In my opinion, it isn’t just a tuned plot that makes a book great, but the characters who travel through this world. The characters who laugh and cry and fall in love and have their hearts broken. It’s the characters who lead us through the story, who teach us new things about ourselves as readers and/or writers.
I love every aspect of writing with each fragment of my heart, though I must admit, creating my characters have been the most joyful and life-changing experiences for me. I have placed so much time into each of my characters–even the side characters who don’t receive as much time on paper–that I probably know them better than myself. It’s amazing the things they have taught me through their ups and downs–even my villains. I thank my bounds of energy spent behind building my characters for this power they have over me.
I am, by all means, no professional. No one is, really. We’re always learning and growing, but I thought it may be helpful to share my process of building and learning my characters.
1. MAKE A PLAYLIST
I don’t necessarily create a playlist for certain characters–you could do this, though–but I instead form a list of songs for each book. Within these playlists, there are certain songs that remind me of specific characters. The deep lyrics or emotional tune helps me get into the character’s head as they live through certain experiences.
There are also songs that remind me of a particular character as a whole. For example, “Waves That Rolled You Under” by Young Summer makes me think of my protagonist. The melody is calm–like her–yet the lyrics are powerful, resembling both her personality and her struggles. This particular line reminds me of her main conflict: “I never could say, I never could say again, what I wanted.”
Find as many songs with lyrics and tunes that match your character as you can. When you have, relax, focus on the music, and think about your character.
2. CREATE AN INSPIRATION BOARD
I highly recommend creating a Pinterest account and making a series of boards for your writing project. I have found this to be extremely helpful. I have a board to save pictures that remind me of certain scenes or the overall story, a board of actors/actresses that I’ve constructed my characters from, and a board for details–the setting, names for fictional elements, mental disorders; all of the important things that I must remember. With Pinterest, you can also make these boards secret, as I have done. No matter if you want to share or hide your project, Pinterest gives you the opportunity to do so.
These boards of mine help me both visualize the appearance of my characters and allow me to pin pictures that make me think of pivotal and emotional moments in their life. There are many amazing photographs in the world that are able to present so much emotion and thoughts within a single still shot of something. The photo above is a superb example as to the strength and inspiration that photography can deliver.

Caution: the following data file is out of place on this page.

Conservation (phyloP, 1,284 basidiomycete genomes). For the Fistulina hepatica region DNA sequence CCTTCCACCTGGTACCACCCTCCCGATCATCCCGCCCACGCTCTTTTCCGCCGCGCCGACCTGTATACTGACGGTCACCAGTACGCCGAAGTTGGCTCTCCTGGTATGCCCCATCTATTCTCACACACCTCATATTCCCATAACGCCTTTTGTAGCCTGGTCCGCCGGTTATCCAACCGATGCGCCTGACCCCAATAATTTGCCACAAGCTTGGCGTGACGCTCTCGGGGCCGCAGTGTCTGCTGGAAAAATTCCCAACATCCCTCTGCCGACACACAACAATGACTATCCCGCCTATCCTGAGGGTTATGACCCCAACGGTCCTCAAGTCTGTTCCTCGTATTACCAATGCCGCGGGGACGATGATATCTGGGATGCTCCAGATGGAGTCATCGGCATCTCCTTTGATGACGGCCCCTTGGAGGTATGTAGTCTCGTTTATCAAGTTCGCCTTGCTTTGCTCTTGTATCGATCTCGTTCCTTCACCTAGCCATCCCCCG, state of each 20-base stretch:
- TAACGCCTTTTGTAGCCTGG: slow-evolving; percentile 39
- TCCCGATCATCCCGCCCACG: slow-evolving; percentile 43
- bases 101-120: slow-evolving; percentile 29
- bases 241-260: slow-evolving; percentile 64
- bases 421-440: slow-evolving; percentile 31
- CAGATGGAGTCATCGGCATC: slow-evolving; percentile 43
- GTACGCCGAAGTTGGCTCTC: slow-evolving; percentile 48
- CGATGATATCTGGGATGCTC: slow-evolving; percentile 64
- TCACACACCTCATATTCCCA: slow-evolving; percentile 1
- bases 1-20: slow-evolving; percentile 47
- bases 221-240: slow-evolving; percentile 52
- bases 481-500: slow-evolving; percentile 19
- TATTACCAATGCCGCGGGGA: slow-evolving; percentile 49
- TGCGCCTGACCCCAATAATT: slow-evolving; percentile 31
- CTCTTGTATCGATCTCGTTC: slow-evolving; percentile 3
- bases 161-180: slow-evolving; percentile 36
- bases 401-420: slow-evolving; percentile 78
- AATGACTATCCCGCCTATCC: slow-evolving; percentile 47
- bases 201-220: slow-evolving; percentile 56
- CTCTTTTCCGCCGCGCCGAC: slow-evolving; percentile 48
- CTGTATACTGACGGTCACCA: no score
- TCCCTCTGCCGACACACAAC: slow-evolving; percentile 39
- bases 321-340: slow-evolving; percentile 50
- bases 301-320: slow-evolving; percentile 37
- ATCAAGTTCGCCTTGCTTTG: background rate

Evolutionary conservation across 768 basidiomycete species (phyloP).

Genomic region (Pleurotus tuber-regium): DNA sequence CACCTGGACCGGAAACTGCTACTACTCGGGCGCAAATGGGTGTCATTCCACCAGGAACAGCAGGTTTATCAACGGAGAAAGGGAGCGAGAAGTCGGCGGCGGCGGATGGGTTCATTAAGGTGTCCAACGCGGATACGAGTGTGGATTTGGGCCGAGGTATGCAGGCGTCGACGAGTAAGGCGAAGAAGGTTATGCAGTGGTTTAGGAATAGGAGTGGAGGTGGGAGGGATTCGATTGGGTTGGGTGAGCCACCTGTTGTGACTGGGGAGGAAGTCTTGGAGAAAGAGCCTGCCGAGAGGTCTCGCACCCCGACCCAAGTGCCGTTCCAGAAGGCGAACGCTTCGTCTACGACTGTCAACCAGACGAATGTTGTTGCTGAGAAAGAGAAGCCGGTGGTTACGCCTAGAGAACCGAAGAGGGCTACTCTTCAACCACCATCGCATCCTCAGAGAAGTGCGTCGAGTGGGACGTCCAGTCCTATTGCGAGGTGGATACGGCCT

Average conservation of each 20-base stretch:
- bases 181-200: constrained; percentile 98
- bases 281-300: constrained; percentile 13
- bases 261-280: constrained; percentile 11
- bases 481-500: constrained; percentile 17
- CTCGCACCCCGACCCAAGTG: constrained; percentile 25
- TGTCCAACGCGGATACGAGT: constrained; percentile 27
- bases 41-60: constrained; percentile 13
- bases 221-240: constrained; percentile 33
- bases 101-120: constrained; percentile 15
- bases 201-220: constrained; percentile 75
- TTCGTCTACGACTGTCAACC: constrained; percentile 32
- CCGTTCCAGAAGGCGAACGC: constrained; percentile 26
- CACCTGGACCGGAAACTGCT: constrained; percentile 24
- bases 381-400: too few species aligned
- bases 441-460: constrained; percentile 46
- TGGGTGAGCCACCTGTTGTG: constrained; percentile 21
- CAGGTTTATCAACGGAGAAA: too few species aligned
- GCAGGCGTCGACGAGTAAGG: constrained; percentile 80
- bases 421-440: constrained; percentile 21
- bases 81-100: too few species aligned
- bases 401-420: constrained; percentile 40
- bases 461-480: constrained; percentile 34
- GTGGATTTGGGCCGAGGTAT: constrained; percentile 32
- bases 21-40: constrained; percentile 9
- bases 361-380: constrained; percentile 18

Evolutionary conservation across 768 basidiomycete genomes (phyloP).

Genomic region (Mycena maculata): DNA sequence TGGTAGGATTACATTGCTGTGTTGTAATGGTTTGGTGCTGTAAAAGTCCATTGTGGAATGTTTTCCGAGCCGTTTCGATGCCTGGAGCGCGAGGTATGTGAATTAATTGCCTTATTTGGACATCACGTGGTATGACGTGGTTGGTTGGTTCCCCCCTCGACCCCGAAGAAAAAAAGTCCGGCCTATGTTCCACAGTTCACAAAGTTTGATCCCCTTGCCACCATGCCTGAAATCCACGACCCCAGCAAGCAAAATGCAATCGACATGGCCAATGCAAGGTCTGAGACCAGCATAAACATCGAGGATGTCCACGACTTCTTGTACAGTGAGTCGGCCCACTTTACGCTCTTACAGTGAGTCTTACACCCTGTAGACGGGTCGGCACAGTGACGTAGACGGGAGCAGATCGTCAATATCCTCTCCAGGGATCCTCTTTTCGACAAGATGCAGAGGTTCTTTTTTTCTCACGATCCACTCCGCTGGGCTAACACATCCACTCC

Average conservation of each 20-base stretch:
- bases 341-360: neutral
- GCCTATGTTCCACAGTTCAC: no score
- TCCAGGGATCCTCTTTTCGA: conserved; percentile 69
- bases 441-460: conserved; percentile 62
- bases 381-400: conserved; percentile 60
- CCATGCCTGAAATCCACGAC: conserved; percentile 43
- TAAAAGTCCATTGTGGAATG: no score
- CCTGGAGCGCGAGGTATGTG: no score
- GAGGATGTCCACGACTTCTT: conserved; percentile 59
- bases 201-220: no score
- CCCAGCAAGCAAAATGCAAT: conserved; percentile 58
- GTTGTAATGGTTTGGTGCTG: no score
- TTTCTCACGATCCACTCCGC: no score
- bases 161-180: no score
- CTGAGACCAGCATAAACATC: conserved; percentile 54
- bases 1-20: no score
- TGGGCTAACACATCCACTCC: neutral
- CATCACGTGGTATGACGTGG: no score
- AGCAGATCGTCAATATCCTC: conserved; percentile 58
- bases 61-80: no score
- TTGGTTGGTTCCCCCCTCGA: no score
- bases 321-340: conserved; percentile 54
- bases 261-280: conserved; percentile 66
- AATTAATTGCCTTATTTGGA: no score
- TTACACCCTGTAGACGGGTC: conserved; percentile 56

3. LISTEN TO YOUR CHARACTERS
Okay, this may sound silly, but listen to me until the end. We writers are the people who weave our characters to life, who give them a beating heart and a vivacious soul, but this doesn’t mean we should puppet them around. When you create a character with such depth and emotion, they won’t let you go. They will come to life, and they will tell you–in some way–what they would or wouldn’t do. They will make you feel their loss and their joy as if it were your own. They will become a piece of you.
I know, you must think I sound crazy. I used to read about authors saying how their characters talked to them and told them what to do, and I thought it was madness. Once I started writing and dove into my own characters, my disbelief faded. When I write, I see them in my head, saying and doing certain things. I don’t hear them speaking to me directly, but I can view them in my mind with clarity, listen to their words clearly. If I have trouble seeing their next move or attempt alter their actions, my heart doesn’t feel right, as if they are disapproving of my words. It’s like I can hear them thinking, “I wouldn’t do that.”
This is when I toss around ideas with myself or my family. Eventually, a particular scene will project itself to me and it will click with my heart. I know I’ve found a fit when my characters follow my words with ease.
These are my main tips to creating and learning your characters. What process do you go through when envisioning your characters? If you have any methods of your own, feel free to share them!
P.S. These photos are not mine, but they are pictures from the inspiration board of my duology. 😉